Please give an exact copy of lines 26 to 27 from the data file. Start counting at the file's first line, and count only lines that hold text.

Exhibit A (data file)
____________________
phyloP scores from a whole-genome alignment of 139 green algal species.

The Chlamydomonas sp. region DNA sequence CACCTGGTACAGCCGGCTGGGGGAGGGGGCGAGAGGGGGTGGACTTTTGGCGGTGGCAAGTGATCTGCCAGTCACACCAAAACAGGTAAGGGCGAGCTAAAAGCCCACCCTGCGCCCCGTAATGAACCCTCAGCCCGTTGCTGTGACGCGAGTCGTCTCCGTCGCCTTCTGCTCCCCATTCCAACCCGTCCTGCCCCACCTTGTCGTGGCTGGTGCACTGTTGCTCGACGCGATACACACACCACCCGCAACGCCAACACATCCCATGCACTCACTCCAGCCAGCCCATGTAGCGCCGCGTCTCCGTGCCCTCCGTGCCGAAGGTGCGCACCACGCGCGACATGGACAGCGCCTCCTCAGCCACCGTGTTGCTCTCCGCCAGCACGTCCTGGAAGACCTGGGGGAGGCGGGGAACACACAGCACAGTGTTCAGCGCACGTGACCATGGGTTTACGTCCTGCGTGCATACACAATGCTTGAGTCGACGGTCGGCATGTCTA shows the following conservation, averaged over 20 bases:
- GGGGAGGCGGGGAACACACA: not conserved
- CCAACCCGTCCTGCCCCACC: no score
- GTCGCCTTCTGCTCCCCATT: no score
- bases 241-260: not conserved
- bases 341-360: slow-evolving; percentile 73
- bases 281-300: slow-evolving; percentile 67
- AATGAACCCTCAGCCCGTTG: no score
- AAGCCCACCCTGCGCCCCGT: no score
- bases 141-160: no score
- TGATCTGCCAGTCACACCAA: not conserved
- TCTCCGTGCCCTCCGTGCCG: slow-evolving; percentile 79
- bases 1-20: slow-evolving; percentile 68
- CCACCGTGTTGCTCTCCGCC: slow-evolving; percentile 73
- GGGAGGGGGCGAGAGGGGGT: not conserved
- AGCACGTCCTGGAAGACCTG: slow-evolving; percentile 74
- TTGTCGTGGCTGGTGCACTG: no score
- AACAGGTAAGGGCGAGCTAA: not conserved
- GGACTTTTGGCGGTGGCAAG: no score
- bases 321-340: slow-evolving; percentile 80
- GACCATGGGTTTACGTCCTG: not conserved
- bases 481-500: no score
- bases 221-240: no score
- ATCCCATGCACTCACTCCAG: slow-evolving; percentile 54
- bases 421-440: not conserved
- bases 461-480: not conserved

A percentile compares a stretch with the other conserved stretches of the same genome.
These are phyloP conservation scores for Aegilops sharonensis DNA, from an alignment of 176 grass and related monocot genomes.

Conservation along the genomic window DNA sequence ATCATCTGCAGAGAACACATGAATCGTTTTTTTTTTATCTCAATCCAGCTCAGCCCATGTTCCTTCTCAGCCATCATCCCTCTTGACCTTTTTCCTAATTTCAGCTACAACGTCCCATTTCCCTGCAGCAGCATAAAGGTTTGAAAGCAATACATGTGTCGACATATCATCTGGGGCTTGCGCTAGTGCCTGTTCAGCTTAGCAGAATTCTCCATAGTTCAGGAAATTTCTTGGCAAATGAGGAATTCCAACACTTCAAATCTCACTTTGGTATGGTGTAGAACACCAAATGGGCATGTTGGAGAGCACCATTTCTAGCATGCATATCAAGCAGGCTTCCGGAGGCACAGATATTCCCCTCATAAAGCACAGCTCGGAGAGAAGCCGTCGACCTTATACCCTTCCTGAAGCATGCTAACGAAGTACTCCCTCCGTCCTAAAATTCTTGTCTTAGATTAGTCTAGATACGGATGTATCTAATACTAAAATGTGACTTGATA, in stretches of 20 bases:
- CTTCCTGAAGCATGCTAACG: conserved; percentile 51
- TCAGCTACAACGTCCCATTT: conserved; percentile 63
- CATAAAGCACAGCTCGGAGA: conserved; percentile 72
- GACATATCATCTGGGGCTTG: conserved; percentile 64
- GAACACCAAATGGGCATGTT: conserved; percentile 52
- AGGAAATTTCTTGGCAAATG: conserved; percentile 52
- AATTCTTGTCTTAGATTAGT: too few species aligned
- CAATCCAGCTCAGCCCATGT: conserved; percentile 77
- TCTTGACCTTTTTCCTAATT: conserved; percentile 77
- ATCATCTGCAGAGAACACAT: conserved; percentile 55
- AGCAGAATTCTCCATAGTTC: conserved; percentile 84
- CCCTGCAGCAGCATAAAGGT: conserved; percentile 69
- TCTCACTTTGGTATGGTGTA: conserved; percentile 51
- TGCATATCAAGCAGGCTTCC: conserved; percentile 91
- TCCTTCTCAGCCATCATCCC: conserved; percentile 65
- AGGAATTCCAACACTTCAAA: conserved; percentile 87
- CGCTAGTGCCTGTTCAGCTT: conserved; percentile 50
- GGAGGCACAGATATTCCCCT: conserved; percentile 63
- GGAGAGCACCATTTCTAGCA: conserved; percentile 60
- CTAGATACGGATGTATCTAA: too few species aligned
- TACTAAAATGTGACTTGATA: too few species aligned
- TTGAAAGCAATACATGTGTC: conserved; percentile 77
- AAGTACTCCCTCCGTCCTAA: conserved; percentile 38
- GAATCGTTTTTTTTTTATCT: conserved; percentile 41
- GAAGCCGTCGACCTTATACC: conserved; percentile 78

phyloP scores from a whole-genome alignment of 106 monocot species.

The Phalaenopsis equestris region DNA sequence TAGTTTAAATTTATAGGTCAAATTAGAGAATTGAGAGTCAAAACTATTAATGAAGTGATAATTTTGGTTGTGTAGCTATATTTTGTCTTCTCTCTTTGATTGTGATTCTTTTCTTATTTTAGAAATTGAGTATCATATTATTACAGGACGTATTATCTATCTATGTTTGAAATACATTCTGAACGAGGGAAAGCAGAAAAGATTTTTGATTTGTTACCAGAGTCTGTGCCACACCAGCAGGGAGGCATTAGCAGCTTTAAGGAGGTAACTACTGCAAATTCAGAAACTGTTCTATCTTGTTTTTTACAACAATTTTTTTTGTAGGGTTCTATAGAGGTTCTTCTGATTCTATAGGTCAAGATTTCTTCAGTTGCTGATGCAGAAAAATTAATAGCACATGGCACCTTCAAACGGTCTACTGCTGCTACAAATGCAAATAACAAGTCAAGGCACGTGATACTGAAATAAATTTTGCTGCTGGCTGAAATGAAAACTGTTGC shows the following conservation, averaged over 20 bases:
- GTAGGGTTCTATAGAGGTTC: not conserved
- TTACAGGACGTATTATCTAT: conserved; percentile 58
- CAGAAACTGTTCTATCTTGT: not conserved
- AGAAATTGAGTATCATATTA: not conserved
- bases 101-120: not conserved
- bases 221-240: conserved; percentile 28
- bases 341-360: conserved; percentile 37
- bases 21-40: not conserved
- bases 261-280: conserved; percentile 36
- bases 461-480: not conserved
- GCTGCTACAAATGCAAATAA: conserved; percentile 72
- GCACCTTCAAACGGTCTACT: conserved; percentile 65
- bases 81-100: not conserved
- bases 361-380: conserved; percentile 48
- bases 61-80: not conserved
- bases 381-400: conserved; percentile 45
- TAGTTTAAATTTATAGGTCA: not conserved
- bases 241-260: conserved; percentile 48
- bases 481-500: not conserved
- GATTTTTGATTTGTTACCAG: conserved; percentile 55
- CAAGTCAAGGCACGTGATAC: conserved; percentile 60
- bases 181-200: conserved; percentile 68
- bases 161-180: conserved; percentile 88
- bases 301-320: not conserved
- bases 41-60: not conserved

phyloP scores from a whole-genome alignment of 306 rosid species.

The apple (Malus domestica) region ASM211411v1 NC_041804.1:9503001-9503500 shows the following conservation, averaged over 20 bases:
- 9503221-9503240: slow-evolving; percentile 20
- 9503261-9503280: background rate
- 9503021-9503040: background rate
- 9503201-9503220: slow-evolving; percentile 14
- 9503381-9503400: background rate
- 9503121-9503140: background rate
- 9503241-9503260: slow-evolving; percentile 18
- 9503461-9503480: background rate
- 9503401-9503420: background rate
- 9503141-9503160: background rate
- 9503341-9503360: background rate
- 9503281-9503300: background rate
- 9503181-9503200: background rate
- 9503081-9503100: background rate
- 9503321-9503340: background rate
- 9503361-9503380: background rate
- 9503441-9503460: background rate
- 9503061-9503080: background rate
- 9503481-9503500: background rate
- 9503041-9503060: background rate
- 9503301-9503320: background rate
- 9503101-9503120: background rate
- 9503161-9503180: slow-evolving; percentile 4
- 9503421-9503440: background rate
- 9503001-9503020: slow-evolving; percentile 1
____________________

- bases 421-440: not conserved
- bases 461-480: not conserved